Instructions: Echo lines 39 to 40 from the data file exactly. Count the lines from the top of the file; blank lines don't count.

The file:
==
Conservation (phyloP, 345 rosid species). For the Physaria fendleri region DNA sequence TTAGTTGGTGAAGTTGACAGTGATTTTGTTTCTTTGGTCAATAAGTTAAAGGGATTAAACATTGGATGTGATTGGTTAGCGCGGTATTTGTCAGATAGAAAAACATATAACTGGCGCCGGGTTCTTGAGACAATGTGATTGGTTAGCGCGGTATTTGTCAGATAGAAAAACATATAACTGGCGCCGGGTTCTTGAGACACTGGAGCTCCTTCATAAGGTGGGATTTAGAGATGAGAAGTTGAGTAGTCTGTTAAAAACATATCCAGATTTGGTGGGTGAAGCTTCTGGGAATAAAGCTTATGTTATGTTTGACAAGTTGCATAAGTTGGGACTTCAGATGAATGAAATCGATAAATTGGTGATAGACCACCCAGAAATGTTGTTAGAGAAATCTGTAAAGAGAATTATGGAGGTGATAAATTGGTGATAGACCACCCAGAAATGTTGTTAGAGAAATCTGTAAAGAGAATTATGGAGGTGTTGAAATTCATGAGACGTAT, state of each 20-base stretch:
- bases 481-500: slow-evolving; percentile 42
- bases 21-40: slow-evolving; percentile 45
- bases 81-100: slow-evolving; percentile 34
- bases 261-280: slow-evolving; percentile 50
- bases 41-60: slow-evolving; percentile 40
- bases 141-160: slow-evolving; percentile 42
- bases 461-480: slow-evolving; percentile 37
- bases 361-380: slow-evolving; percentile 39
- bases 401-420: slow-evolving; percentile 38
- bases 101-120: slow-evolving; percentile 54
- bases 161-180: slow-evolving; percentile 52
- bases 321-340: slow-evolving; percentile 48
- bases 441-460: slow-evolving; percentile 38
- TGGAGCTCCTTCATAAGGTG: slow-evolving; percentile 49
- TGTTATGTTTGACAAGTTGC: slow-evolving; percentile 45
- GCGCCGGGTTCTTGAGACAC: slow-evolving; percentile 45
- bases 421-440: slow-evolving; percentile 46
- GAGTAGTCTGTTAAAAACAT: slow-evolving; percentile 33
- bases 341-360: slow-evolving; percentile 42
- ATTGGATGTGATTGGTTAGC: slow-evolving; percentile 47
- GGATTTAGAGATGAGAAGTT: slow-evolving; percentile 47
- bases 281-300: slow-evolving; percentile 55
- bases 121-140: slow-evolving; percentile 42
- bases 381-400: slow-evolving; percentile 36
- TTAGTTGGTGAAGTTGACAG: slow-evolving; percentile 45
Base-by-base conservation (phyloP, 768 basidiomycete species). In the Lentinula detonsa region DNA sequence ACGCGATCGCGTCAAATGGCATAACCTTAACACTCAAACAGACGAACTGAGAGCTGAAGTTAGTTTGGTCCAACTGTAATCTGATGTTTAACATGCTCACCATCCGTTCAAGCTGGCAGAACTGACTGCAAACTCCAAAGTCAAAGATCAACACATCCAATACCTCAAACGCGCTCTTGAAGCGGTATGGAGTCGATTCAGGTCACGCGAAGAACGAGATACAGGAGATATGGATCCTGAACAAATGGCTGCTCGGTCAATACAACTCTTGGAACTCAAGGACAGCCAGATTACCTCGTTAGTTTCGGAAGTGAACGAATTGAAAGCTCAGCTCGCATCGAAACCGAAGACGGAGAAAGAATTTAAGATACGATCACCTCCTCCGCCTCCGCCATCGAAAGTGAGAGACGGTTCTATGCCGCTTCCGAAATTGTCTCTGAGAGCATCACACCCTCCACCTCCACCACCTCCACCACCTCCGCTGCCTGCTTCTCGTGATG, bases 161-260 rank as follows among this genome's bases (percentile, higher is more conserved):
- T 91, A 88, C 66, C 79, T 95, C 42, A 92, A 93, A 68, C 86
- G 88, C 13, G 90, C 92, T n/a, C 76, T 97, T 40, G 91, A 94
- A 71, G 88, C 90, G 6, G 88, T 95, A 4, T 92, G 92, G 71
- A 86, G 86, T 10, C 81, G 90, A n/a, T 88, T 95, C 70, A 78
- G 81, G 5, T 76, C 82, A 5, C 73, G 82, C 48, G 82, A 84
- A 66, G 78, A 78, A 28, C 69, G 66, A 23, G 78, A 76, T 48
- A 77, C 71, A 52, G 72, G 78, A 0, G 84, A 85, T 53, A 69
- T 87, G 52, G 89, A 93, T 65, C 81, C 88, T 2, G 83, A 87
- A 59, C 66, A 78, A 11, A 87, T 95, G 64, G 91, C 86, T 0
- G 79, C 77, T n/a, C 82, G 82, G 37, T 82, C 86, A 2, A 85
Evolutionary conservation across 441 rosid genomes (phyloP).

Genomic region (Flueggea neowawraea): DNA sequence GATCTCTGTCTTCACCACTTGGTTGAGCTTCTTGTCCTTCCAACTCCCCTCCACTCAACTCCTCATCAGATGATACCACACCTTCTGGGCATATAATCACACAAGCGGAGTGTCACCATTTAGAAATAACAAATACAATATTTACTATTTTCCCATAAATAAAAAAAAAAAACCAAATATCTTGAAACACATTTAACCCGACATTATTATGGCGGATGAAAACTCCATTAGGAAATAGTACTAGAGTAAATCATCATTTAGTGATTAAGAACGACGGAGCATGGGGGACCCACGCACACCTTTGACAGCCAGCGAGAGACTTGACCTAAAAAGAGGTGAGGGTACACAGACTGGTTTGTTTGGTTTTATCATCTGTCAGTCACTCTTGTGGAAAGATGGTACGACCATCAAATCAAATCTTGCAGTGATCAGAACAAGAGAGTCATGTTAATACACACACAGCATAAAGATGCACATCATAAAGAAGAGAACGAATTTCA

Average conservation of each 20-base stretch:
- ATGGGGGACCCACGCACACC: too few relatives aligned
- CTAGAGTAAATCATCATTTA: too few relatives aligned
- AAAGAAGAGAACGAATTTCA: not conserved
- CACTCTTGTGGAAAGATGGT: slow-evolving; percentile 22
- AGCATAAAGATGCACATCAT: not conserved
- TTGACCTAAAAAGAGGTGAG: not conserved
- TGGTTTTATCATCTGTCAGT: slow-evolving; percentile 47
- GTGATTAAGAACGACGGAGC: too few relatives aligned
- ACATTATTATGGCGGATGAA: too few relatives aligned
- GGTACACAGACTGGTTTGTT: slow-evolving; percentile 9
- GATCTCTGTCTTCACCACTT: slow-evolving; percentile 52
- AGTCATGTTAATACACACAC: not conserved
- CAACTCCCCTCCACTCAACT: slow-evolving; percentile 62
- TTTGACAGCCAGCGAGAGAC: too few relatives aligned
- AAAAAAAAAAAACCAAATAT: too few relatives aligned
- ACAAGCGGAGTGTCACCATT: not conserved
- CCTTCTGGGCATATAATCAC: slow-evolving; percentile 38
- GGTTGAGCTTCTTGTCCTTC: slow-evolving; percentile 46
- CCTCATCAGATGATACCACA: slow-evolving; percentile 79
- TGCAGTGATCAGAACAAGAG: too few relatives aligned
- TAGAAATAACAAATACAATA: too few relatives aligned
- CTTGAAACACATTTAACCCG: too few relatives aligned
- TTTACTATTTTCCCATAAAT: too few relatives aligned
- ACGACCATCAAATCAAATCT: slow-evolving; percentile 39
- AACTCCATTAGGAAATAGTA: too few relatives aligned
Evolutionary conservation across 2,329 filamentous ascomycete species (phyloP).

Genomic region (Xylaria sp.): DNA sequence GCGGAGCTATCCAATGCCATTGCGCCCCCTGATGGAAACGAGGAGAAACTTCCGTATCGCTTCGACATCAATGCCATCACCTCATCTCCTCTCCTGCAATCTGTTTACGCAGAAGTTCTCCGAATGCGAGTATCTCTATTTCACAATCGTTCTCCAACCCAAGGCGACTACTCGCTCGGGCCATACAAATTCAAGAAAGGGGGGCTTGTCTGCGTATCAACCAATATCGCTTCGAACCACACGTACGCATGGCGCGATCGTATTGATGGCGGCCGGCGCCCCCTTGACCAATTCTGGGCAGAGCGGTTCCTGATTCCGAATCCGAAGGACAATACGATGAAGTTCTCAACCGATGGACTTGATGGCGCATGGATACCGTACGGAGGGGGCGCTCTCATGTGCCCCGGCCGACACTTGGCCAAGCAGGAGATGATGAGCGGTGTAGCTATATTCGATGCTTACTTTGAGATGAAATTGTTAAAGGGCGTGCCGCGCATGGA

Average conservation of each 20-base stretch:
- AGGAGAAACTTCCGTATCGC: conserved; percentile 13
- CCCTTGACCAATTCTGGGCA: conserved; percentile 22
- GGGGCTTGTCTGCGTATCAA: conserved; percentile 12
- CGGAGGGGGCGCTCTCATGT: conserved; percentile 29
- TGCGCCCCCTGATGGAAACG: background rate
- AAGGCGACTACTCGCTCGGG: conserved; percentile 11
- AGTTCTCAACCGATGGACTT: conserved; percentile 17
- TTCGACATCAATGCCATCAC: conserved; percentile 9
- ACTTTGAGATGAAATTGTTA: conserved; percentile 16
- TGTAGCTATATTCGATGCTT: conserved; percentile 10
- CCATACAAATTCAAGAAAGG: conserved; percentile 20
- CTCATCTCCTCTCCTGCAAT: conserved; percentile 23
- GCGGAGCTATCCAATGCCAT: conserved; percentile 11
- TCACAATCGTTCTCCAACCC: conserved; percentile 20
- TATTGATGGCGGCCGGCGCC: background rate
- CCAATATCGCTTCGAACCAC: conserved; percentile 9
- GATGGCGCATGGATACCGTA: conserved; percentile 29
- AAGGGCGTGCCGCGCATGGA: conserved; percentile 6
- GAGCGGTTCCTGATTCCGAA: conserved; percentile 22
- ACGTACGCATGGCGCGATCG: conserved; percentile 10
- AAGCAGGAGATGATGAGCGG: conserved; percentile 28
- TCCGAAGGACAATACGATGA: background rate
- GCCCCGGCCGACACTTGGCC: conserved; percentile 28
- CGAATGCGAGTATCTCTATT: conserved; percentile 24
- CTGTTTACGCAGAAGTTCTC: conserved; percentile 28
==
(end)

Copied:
Genomic region (Flueggea neowawraea): DNA sequence GATCTCTGTCTTCACCACTTGGTTGAGCTTCTTGTCCTTCCAACTCCCCTCCACTCAACTCCTCATCAGATGATACCACACCTTCTGGGCATATAATCACACAAGCGGAGTGTCACCATTTAGAAATAACAAATACAATATTTACTATTTTCCCATAAATAAAAAAAAAAAACCAAATATCTTGAAACACATTTAACCCGACATTATTATGGCGGATGAAAACTCCATTAGGAAATAGTACTAGAGTAAATCATCATTTAGTGATTAAGAACGACGGAGCATGGGGGACCCACGCACACCTTTGACAGCCAGCGAGAGACTTGACCTAAAAAGAGGTGAGGGTACACAGACTGGTTTGTTTGGTTTTATCATCTGTCAGTCACTCTTGTGGAAAGATGGTACGACCATCAAATCAAATCTTGCAGTGATCAGAACAAGAGAGTCATGTTAATACACACACAGCATAAAGATGCACATCATAAAGAAGAGAACGAATTTCA

Average conservation of each 20-base stretch: